2006 Philadelphia Annual Meeting (2225 October 2006)
Paper No. 3-4
Presentation Time: 8:45 AM-9:00 AM


BAIRD, Graham B. and HUDLESTON, Peter J., Department of Geology and Geophysics, University of Minnesota, Minneapolis, MN 55455, bair0042@umn.edu

Modeling meso-scale ductile shear zones, given a finite strain and independently obtained volume loss, provides insight to the factors influencing shear zone displacement, vorticity, and geometry. We focus on the common situation of shear zones displaying oblate strains, which indicates a component of shortening across the shear zone. In this situation, if deformation is isochoric then extrusion is required to accommodate the shortening. The models demonstrate that extrusion can have different geometries and that, even with volume loss, some extrusion is likely.

Meso-scale ductile shear zones are fundamentally different from crustal-scale strike-slip shear zones, which possess a free surface and thus can readily accommodate transpression. By contrast, extrusion in meso-scale ductile shear zones places severe limits on strain compatibility. Compatibility can be maintained by the linking together of shear zones into anastomosing arrays or by varying the thickness of the shear zone. Meso-scale ductile shear zones in the Kebnekaise region of northern Sweden and in the Diana Syenite of the northwest Adirondacks (New York) are different in character, but both are believed to be isochoric and both appear to have recorded flattening strains. The Adirondack shear zones, apart from local complications, are straight, solitary, and have parallel sides, indicating deformation must only have involved simple shear. The flattening strains in this case reflect a commonly encountered problem with strain determination and are in fact inaccurate. The Tarfala Valley shear zones, on the other hand, interlink, curve and have non-parallel sides, consistent with extrusion, and therefore, true flattening strains.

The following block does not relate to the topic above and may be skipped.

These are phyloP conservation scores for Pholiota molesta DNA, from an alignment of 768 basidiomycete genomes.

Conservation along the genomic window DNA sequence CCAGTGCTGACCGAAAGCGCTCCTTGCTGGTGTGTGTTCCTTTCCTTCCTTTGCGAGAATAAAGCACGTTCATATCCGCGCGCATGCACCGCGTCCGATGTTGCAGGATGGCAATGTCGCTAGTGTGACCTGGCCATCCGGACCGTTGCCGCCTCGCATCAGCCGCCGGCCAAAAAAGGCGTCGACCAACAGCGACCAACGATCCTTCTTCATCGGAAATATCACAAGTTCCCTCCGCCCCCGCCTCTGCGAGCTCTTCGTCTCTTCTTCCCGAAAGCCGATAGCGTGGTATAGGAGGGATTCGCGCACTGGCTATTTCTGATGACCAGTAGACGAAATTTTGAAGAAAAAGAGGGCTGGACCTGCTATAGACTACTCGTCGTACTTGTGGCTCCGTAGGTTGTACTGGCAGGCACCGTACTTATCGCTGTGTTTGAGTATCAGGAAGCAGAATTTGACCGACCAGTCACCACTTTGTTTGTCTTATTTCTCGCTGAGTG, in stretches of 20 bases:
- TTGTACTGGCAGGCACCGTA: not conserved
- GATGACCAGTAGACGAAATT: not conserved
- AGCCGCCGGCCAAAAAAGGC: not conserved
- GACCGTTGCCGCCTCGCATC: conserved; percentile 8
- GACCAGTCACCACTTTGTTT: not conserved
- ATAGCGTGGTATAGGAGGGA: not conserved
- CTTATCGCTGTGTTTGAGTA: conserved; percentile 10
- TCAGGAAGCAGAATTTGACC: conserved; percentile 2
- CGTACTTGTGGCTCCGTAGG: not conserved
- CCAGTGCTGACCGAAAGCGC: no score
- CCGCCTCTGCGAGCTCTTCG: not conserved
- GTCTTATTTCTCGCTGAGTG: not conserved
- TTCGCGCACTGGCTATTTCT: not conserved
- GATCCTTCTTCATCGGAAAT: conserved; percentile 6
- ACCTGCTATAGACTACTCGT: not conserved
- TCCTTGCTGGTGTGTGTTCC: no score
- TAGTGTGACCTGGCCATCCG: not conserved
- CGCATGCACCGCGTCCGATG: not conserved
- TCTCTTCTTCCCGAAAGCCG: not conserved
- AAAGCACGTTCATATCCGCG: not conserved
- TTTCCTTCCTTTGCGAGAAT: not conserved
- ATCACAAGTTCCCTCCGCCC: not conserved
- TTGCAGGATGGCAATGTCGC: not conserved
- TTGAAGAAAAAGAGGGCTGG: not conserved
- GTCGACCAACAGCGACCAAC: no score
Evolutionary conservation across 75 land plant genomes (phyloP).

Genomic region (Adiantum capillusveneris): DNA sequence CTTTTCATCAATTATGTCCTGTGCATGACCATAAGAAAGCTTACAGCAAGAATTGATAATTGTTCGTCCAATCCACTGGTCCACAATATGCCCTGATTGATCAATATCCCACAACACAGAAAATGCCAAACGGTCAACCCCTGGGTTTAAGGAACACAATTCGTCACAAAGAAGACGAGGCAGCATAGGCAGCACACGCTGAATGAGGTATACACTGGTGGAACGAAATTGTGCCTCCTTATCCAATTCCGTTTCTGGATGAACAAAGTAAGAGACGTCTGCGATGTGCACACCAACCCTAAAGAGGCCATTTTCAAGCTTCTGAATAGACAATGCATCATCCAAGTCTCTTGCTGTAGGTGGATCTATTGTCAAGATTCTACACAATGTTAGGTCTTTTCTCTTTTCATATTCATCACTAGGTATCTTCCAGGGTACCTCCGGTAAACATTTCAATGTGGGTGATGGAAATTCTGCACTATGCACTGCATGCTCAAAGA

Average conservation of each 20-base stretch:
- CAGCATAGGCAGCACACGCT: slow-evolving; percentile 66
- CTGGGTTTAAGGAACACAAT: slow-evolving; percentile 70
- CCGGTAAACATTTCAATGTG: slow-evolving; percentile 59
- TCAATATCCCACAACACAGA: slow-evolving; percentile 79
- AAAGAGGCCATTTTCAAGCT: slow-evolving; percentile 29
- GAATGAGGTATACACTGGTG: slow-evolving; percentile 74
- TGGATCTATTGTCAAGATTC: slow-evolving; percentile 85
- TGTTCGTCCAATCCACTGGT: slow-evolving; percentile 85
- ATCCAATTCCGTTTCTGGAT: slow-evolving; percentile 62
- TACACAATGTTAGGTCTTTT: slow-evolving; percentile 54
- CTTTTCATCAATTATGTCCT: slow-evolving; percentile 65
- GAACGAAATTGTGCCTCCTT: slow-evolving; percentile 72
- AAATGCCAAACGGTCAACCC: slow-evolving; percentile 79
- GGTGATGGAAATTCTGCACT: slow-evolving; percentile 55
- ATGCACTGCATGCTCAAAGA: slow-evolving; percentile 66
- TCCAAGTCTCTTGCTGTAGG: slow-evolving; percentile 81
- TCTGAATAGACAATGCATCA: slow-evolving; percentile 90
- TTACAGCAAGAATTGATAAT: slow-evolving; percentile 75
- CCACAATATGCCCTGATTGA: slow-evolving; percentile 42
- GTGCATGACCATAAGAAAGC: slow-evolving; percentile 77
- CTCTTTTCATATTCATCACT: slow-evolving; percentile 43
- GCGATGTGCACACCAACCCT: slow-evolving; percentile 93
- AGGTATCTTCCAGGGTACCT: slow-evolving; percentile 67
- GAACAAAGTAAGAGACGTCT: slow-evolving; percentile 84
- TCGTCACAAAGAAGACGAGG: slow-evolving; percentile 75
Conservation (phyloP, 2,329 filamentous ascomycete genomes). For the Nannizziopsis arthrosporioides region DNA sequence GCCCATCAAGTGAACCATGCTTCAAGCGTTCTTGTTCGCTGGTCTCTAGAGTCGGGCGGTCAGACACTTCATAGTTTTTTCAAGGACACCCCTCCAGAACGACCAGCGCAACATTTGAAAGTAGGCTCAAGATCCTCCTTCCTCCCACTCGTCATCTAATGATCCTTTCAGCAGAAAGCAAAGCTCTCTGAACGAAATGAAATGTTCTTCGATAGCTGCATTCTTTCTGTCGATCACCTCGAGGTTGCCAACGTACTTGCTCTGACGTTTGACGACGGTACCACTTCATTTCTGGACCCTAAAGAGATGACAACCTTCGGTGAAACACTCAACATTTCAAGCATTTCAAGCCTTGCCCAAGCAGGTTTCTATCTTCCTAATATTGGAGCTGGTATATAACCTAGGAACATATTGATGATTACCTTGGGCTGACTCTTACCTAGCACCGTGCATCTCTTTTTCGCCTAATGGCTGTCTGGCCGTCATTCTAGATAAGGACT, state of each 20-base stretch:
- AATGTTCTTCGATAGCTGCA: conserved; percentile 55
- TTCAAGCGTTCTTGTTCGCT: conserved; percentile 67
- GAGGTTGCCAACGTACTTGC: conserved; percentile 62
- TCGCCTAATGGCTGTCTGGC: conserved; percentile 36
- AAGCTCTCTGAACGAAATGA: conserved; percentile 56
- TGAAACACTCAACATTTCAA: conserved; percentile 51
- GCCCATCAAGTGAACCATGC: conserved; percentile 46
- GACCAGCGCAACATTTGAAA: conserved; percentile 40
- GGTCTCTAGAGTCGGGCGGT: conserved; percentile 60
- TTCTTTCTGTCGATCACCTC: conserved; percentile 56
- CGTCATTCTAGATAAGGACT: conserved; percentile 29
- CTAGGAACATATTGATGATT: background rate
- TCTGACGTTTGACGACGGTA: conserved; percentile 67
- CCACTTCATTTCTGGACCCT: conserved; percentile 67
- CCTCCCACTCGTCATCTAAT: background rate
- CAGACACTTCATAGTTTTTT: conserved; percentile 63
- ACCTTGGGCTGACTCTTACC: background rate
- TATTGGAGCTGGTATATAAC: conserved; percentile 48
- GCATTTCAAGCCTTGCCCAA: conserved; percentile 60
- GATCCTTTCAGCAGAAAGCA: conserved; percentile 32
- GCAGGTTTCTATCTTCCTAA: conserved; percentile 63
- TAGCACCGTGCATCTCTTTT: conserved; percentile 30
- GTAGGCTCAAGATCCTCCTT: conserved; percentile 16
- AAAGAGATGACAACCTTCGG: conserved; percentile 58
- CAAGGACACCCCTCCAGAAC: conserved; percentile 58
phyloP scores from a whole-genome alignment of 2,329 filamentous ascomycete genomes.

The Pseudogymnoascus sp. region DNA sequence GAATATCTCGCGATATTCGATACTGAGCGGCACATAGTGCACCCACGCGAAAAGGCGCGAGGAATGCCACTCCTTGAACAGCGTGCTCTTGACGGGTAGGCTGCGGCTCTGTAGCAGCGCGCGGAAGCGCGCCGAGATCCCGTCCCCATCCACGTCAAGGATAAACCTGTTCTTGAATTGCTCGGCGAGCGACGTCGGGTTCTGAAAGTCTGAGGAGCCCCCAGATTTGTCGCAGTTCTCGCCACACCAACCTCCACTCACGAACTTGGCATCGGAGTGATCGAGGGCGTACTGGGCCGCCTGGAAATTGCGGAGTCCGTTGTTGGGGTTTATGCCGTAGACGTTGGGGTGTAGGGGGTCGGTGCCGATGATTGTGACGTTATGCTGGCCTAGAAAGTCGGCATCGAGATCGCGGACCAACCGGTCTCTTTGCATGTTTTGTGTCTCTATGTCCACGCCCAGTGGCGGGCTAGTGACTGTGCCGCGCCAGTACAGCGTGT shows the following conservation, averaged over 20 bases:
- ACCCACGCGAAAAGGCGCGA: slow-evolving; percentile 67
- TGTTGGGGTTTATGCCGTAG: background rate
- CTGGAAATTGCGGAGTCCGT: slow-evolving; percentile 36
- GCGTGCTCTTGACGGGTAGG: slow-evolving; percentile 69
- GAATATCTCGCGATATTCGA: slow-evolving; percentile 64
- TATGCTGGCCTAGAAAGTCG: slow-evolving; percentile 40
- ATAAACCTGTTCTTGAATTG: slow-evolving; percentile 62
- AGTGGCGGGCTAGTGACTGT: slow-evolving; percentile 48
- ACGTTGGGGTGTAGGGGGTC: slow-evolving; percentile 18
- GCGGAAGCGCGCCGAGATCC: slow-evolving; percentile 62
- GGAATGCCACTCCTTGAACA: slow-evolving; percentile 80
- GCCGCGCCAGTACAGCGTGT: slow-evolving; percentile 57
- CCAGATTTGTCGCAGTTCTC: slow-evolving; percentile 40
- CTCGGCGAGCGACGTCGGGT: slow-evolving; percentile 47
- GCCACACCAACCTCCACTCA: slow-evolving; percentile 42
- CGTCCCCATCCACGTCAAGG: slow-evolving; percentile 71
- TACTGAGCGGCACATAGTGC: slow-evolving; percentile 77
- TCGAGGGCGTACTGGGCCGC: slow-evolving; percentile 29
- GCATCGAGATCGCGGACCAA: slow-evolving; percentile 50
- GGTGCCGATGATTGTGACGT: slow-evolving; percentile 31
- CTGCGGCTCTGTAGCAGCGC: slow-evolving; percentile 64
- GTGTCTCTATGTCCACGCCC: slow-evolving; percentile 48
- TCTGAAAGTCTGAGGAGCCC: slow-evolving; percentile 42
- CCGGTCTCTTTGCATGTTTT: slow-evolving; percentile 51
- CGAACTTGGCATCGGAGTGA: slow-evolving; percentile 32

2006 Philadelphia Annual Meeting (2225 October 2006)
General Information for this Meeting
Session No. 3
Structural Geology I
Pennsylvania Convention Center: 107 AB
8:00 AM-12:00 PM, Sunday, 22 October 2006

Geological Society of America Abstracts with Programs, Vol. 38, No. 7, p. 18

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